The future of boarding ops?

Must admit, I was pretty sceptical of the military application of the jetpack, but having watched this clip of 3 guys shifting between RIBs and P2000 patrol craft, throw an armed drone into the mix, just maybe.

"Over to our armchair defence consultants and Trace off Facebook for an in-depth analysis...."

 

philc

LE
Must admit, I was pretty sceptical of the military application of the jetpack, but having watched this clip of 3 guys shifting between RIBs and P2000 patrol craft, throw an armed drone into the mix, just maybe.

"Over to our armchair defence consultants and Trace off Facebook for an in-depth analysis...."

If it involves more WAFUs, no thanks.

Manned drones impressive fun, but the future not so sure. Just use drones.
 

A2_Matelot

LE
Book Reviewer
Must admit, I was pretty sceptical of the military application of the jetpack, but having watched this clip of 3 guys shifting between RIBs and P2000 patrol craft, throw an armed drone into the mix, just maybe.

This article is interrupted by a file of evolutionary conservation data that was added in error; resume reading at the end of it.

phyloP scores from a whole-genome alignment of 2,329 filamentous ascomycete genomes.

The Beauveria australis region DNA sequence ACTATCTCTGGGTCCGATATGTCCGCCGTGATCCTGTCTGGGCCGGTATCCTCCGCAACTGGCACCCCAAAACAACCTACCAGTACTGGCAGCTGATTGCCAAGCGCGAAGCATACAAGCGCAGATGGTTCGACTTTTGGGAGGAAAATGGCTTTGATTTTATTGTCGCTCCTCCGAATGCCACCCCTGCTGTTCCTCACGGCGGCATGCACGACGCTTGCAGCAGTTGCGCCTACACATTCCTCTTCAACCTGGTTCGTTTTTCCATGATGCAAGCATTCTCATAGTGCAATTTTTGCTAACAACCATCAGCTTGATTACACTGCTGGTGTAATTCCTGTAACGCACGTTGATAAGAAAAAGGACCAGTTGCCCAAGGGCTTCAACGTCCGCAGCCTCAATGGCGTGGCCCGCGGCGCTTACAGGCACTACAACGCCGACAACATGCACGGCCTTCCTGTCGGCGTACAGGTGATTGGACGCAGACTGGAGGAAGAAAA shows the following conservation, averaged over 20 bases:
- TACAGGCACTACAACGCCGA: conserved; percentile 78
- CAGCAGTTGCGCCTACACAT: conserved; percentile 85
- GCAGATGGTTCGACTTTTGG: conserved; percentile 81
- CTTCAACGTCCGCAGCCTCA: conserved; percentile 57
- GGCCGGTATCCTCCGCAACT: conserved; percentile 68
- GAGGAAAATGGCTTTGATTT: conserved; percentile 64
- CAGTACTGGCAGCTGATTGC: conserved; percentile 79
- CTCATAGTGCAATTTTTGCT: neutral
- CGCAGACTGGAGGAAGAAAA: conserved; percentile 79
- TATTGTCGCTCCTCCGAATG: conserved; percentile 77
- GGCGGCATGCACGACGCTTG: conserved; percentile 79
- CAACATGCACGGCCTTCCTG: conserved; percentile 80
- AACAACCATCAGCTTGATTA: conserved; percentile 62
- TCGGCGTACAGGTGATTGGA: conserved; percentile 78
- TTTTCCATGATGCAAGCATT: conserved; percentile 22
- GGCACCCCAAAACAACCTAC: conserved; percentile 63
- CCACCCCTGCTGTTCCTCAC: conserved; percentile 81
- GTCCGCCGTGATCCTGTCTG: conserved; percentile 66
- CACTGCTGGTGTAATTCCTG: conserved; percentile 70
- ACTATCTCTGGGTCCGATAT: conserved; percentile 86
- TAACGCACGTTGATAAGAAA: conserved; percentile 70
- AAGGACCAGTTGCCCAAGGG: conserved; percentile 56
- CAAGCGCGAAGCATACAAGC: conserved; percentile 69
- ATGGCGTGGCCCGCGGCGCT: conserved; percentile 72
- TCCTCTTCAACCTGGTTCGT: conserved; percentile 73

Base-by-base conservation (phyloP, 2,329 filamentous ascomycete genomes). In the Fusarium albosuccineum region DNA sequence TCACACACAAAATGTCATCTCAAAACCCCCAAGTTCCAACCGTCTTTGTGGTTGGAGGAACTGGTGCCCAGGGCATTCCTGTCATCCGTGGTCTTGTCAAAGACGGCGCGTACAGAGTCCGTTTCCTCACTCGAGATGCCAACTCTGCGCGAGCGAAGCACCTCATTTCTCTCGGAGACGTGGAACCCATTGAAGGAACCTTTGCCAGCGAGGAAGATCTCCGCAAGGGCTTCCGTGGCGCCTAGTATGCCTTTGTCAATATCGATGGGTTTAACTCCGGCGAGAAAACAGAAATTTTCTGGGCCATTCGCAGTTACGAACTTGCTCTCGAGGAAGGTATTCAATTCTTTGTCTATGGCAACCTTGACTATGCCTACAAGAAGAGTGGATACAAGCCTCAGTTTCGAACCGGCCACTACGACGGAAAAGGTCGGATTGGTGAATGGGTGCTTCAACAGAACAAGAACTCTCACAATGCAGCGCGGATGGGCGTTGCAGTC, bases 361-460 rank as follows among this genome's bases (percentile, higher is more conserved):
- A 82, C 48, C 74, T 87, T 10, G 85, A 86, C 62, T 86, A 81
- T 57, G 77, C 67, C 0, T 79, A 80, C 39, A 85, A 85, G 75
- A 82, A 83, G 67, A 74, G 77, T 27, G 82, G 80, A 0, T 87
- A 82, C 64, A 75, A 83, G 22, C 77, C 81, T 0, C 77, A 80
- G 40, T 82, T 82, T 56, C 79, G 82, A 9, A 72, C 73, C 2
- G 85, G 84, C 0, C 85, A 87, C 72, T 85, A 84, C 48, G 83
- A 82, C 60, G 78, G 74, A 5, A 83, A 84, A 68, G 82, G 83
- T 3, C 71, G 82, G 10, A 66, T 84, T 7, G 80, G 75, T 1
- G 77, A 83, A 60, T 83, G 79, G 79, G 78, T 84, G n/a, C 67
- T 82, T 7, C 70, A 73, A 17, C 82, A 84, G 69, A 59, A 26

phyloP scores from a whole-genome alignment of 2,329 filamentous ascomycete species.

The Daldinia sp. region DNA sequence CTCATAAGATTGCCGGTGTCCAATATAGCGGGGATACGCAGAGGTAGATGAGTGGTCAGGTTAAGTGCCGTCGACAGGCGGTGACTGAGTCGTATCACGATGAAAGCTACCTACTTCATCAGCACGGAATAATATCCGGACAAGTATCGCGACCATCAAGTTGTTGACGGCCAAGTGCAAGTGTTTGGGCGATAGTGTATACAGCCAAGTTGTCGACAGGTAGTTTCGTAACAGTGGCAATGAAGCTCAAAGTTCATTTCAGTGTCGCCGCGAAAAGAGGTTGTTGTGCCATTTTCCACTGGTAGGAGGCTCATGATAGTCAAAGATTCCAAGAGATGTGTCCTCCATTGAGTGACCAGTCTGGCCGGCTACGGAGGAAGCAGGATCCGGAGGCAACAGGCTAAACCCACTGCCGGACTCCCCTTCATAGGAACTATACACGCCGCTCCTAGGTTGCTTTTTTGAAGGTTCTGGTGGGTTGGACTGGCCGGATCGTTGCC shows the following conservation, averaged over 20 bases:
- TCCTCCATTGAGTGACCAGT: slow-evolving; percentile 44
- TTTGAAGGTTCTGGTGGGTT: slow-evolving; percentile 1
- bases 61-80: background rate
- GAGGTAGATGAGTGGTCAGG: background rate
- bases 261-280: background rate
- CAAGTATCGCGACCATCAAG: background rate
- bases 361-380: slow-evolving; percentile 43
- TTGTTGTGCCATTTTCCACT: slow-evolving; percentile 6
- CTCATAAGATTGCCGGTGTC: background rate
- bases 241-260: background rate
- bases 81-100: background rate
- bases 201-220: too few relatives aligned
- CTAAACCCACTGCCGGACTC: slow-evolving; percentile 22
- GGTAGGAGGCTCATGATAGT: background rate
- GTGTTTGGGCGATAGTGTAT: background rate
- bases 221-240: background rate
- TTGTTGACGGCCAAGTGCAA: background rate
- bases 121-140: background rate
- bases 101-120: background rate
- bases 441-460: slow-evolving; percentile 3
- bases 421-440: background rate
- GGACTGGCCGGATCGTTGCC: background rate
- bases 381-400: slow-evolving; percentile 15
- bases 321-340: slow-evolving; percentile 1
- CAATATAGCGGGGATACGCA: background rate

"Over to our armchair defence consultants and Trace off Facebook for an in-depth analysis...."

I was at that serial. Pretty noisy and not a lot of finesse. I think there might be the odd niche application when the technology is a lot more mature.

For non-compliant boardings I don't much utility as you expose the operator to too much risk and the endurance is too short for effective stand-off.

UxV technology is maturing and when we've invested in the resilient and flexible C2 architecture needed to make that all work we'll be able to do a lot more at reach with less risk to humans but I think we're a long way off from that. Autonomy by default is a great headmark but it will drive in significant costs and I'm not sure we're prepared for that.
 

FORMER_FYRDMAN

LE
Book Reviewer
Forget jet packs, with the state of our economy, you're going to relearn how to do this:

 
UxV technology is maturing and when we've invested in the resilient and flexible C2 architecture needed to make that all work we'll be able to do a lot more at reach with less risk to humans but I think we're a long way off from that. Autonomy by default is a great headmark but it will drive in significant costs and I'm not sure we're prepared for that.